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A Washington Tribe Confronts Climate Change and Sea Level Rise

November 9, 2015

As international leaders prepare for the next round of climate talks in Paris, the plight of climate refugees is expected to be front and center.

The question confronting these global leaders is this: how should the developed world help poor, island and coastal nations whose lands and livelihoods are threatened by sea level rise, extreme weather and other climate change-related risks?

Here in the Northwest, sea level rise is forcing a Native American tribe to consider abandoning lands it has inhabited for thousands of years.

The Quinault Indian Nation, whose small village lies at the mouth of the Quinault River on the outer coast of Washington’s Olympic Peninsula, now relies on a 2,000 foot-long sea wall to protect it from the encroaching Pacific Ocean.

In March, 2014 waves crashed over the sea wall that protects the Quinault Indian Reservation at the mouth of the Quinault River. The tribe declared a state of emergency. Courtesy, Larry Workman

Small, ramshackle homes back up to the modest wall of rock and gravel. Last March, Quinault Tribal Council President Fawn Sharp got a call in the middle of the night from an elder who lives in one of those homes.

“The ocean breached into his back yard and took out his smokehouse,” Sharp said. “Shortly after I talked to him, we lost power. So in the midst of trying to draft an emergency declaration the power went out.”

Fawn Sharp, tribal council president of the Quinault Indian Nation, has participated in international climate negotiations in the past but she says this year in Paris she’s eager to see where the conversation goes but won’t be signing any international climate deals. Ashley Ahearn, KUOW/EarthFixThe U.S. Army Corps of Engineers repaired the sea wall, but it’s a temporary fix. A more permanent solution is on the table, but it won’t be cheap or easy. The Quinault tribe has developed a $60 million plan to move the entire village of Taholah uphill and out of harm’s way. That will mean relocating the school, the courthouse, the police station and the homes of 700 tribal members a safer distance from the encroaching Pacific.  

“It’s a heavy price tag,” Sharp acknowledged, adding that she and others with the Quinault will be turning to Congress, philanthropists and the tribe’s own financial resources to pay for the project.

“When it comes to extreme measures taken to adapt to climate change it does take an entire collaborative approach among agencies it can’t be done alone,” she said.

The threat of climate change for the Quinault doesn’t end with sea level rise. About five years ago, the Anderson Glacier, which contributes cool water to the Quinault River at critical times of year, disappeared for good. It had been receding since locals began photographing it, but Fawn Sharp still remembers the day when she saw that it was completely gone.

“In that moment I could feel my heart sinking, thinking that the glacier that feeds the mighty Quinault River has now disappeared.”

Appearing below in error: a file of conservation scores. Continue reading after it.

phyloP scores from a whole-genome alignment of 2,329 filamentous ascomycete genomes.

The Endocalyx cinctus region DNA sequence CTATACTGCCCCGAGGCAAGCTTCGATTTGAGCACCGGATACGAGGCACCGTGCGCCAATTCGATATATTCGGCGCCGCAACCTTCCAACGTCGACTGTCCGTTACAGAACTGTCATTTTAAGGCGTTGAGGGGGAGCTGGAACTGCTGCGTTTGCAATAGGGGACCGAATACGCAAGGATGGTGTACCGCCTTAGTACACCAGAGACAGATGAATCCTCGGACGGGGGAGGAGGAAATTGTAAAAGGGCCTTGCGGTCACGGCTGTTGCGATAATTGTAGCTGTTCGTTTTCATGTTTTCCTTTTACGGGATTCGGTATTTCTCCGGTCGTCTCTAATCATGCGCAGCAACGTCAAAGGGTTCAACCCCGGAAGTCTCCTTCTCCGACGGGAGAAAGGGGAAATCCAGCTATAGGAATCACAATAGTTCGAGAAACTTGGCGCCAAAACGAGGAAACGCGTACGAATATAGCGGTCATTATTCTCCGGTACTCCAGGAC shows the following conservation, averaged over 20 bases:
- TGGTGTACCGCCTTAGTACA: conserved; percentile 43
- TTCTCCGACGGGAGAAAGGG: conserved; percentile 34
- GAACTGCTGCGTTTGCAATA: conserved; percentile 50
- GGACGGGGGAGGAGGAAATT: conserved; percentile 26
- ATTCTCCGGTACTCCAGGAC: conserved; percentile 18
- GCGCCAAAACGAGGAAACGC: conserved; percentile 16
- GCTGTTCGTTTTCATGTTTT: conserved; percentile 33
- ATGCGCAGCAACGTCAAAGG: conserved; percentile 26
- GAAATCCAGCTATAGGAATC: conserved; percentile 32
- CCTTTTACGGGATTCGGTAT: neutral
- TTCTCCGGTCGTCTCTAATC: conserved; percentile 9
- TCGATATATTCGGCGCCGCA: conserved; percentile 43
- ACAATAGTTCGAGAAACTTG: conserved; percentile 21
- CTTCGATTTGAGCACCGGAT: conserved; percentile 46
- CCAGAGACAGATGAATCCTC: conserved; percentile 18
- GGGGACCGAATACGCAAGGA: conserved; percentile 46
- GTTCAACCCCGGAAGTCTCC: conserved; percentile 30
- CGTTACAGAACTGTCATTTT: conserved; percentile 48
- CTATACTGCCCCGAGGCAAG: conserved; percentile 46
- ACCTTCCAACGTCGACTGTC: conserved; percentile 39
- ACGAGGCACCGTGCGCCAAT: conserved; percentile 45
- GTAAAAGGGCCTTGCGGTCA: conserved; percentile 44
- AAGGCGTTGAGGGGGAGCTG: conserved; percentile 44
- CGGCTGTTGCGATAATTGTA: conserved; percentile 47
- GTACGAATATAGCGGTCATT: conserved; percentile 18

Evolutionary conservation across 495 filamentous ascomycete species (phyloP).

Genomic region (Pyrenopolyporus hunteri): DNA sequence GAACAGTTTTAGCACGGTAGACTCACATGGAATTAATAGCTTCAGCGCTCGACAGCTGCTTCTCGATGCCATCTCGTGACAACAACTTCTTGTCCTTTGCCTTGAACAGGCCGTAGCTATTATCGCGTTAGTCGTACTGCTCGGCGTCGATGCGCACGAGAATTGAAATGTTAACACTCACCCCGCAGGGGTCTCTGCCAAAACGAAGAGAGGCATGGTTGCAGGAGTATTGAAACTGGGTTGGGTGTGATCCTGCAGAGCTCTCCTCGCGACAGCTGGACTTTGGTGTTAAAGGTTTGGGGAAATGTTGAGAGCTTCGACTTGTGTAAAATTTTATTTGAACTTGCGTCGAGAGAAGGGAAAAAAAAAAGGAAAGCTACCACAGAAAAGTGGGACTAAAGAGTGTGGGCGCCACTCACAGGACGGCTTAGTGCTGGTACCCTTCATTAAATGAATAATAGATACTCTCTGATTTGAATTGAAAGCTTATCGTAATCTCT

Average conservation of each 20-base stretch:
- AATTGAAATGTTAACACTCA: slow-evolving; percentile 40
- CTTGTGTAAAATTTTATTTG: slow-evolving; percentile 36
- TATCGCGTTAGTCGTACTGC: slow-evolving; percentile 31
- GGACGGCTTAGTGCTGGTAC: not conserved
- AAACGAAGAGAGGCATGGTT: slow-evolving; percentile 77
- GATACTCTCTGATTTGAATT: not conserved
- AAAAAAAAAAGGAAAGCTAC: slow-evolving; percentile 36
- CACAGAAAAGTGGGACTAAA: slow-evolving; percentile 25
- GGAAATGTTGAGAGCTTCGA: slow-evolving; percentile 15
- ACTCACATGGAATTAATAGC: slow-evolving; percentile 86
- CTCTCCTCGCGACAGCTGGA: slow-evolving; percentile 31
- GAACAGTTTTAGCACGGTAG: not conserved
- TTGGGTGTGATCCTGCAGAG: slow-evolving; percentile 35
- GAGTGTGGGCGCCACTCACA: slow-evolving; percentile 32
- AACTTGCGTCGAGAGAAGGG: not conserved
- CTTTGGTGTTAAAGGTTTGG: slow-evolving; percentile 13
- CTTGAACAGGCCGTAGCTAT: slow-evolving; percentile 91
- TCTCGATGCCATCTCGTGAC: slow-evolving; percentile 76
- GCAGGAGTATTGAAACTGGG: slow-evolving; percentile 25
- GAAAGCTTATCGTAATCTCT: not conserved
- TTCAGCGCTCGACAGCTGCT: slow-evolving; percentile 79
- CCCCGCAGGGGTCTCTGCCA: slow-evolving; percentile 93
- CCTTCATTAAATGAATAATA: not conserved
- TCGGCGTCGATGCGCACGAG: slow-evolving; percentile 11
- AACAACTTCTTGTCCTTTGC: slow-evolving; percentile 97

The absence of the Anderson Glacier is already being felt. Very little snow fell on the Olympic Mountains this past winter, leading to minimal inputs of snowmelt into the Olympic Peninsula’s rivers, including the Quinault. Normally, glacial melt supplements river flows late in the summer and early fall.

But without the glacier, the Quinault River was lower than ever before recorded; so low that while walking through a newly-exposed stretch of river bed, one tribal member accidentally stubbed his toe on what turned out to be a mastodon jaw that may have been submerged since the last ice age.Quinault tribal member David James, Jr. stubbed his toe on what turned out to be a baby mastodon jaw while walking through a shallow part of the Quinault River during this summer’s drought. The jaw may have been submerged since the last ice age. Courtesy, Joe Schumacker

Sharp says she’s heartened by the increasing presence of representatives from island nations and other developing countries at the international climate gatherings in recent years. Indigenous peoples around the world are often on the front lines of climate change despite the fact that they contribute the smallest amount of greenhouse gases to the atmosphere.

Sharp says the international community should take note of that disparity and take responsibility.

"And if there are areas where a jurisdiction or an entire nation of people don’t have the capacity or financial wherewithal to contend with the issue," she said, "then there is a responsibility in other parts of the world to provide that aid and assistance.” 

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Shane Underwood (left) and his son, David, stand at the Quinault Indian Nation’s seafood plant in Taholah, Washington. The loss of the largest glacier that feeds the Quinault River and rising seas are threatening the tribe’s way of life.

Ashley Ahearn, KUOW/EarthFix

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